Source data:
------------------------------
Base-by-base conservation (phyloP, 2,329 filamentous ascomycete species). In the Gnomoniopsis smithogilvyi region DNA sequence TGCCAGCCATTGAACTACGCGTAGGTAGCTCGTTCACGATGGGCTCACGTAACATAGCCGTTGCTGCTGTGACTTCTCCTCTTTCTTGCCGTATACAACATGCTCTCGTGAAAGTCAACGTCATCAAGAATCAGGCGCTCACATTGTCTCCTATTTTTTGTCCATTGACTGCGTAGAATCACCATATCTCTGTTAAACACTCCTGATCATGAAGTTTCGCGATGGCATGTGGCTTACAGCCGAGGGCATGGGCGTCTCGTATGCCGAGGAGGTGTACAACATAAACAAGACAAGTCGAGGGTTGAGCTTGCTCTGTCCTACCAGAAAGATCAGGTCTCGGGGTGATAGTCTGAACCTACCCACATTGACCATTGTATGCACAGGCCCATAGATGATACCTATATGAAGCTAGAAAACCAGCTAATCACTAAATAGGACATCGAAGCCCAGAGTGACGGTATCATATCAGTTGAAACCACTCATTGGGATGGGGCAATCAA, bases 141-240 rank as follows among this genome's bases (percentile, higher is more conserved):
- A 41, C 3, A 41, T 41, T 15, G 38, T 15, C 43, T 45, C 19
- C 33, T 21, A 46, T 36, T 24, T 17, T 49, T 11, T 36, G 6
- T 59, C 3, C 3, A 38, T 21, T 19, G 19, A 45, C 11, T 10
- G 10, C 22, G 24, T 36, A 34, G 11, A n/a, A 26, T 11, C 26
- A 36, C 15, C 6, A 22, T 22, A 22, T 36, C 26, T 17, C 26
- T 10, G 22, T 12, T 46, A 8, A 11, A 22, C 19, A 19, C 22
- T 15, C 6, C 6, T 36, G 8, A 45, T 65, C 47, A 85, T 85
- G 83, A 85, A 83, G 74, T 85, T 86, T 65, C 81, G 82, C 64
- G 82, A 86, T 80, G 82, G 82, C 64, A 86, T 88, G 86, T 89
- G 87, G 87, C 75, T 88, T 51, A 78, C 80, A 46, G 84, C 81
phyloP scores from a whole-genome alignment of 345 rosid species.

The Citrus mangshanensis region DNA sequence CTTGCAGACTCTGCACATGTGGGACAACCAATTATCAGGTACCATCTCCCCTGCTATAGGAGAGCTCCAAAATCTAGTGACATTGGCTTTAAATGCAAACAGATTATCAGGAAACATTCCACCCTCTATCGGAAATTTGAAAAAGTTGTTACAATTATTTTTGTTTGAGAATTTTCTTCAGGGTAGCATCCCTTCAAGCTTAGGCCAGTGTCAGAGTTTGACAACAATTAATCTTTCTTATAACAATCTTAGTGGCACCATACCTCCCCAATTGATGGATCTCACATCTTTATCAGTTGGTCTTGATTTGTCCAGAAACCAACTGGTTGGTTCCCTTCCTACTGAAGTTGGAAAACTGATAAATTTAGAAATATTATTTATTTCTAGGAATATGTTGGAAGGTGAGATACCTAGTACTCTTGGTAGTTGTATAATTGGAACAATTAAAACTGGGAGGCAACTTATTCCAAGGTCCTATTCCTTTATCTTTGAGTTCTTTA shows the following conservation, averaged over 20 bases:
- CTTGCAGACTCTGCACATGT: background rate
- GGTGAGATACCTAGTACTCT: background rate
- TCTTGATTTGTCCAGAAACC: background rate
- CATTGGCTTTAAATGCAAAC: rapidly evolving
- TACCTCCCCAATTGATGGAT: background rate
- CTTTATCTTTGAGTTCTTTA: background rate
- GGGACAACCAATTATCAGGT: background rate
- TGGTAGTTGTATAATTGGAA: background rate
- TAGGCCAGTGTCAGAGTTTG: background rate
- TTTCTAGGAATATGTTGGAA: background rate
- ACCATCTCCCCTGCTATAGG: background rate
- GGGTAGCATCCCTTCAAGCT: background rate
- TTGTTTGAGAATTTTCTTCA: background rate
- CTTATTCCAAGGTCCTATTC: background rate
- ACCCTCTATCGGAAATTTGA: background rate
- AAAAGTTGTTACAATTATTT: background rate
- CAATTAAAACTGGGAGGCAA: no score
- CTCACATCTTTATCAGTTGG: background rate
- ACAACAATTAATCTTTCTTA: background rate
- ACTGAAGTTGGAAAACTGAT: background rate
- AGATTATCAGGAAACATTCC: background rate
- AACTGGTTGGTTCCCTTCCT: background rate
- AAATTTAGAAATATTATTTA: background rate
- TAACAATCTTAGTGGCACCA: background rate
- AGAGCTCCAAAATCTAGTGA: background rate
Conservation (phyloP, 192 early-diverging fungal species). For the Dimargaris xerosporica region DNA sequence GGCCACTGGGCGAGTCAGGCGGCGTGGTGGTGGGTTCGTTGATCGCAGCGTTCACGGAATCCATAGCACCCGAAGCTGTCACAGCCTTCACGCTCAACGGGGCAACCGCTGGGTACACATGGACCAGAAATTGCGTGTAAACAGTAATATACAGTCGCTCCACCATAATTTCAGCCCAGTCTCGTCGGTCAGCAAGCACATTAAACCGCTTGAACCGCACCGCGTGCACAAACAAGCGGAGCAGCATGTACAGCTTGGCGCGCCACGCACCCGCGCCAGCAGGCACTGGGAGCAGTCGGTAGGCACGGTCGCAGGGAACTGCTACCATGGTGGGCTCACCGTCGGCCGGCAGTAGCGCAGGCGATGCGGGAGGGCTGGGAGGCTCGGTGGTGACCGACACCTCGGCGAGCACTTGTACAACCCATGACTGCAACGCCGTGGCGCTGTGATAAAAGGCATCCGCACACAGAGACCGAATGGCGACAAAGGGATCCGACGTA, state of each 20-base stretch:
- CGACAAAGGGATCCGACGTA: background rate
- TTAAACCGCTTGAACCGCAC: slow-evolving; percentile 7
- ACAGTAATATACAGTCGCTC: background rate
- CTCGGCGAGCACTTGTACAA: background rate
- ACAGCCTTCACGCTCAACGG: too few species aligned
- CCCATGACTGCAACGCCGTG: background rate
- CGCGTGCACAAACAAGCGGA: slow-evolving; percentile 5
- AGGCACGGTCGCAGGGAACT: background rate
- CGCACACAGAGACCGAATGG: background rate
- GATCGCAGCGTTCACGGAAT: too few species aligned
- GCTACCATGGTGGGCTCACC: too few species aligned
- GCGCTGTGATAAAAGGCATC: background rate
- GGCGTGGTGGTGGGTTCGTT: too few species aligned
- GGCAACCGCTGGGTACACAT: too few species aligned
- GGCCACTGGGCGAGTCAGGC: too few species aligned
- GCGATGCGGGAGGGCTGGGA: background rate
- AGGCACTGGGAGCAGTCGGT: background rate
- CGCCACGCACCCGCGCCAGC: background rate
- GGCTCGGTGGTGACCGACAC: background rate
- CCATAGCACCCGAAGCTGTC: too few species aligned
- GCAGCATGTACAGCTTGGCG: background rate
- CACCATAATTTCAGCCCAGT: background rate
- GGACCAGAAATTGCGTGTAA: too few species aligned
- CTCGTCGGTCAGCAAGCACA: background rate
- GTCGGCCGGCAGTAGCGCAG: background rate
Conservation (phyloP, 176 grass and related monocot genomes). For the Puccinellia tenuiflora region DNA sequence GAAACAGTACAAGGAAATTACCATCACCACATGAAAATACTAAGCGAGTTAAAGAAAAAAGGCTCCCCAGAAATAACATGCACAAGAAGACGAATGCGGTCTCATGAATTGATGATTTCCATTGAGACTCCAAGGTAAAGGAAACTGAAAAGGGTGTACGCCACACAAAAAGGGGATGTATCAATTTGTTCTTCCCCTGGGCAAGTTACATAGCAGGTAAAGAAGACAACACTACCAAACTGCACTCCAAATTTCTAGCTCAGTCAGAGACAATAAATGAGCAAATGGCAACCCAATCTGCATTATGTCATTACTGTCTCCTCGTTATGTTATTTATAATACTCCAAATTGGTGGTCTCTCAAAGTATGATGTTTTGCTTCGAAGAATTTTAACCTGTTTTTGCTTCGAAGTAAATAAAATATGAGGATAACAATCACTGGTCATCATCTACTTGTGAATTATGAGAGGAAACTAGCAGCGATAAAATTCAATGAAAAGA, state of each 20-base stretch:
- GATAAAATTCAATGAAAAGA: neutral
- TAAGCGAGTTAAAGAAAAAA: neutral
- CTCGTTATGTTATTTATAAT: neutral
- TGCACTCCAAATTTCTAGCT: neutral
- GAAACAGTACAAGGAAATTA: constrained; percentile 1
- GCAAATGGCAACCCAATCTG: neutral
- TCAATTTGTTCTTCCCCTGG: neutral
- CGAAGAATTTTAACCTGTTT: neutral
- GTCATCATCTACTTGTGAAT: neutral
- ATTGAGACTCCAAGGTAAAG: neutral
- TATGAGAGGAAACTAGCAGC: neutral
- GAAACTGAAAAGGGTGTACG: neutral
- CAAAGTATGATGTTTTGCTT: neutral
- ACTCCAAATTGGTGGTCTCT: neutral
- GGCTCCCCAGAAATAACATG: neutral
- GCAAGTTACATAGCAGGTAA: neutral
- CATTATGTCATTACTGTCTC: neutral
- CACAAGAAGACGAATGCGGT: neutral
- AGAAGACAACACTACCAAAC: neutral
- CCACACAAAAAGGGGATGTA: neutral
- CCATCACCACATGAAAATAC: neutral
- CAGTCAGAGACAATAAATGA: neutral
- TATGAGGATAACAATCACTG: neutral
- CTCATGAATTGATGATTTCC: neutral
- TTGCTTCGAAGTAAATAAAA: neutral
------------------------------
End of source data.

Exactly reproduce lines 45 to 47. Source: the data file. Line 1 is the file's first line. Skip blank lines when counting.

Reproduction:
- CCCATGACTGCAACGCCGTG: background rate
- CGCGTGCACAAACAAGCGGA: slow-evolving; percentile 5
- AGGCACGGTCGCAGGGAACT: background rate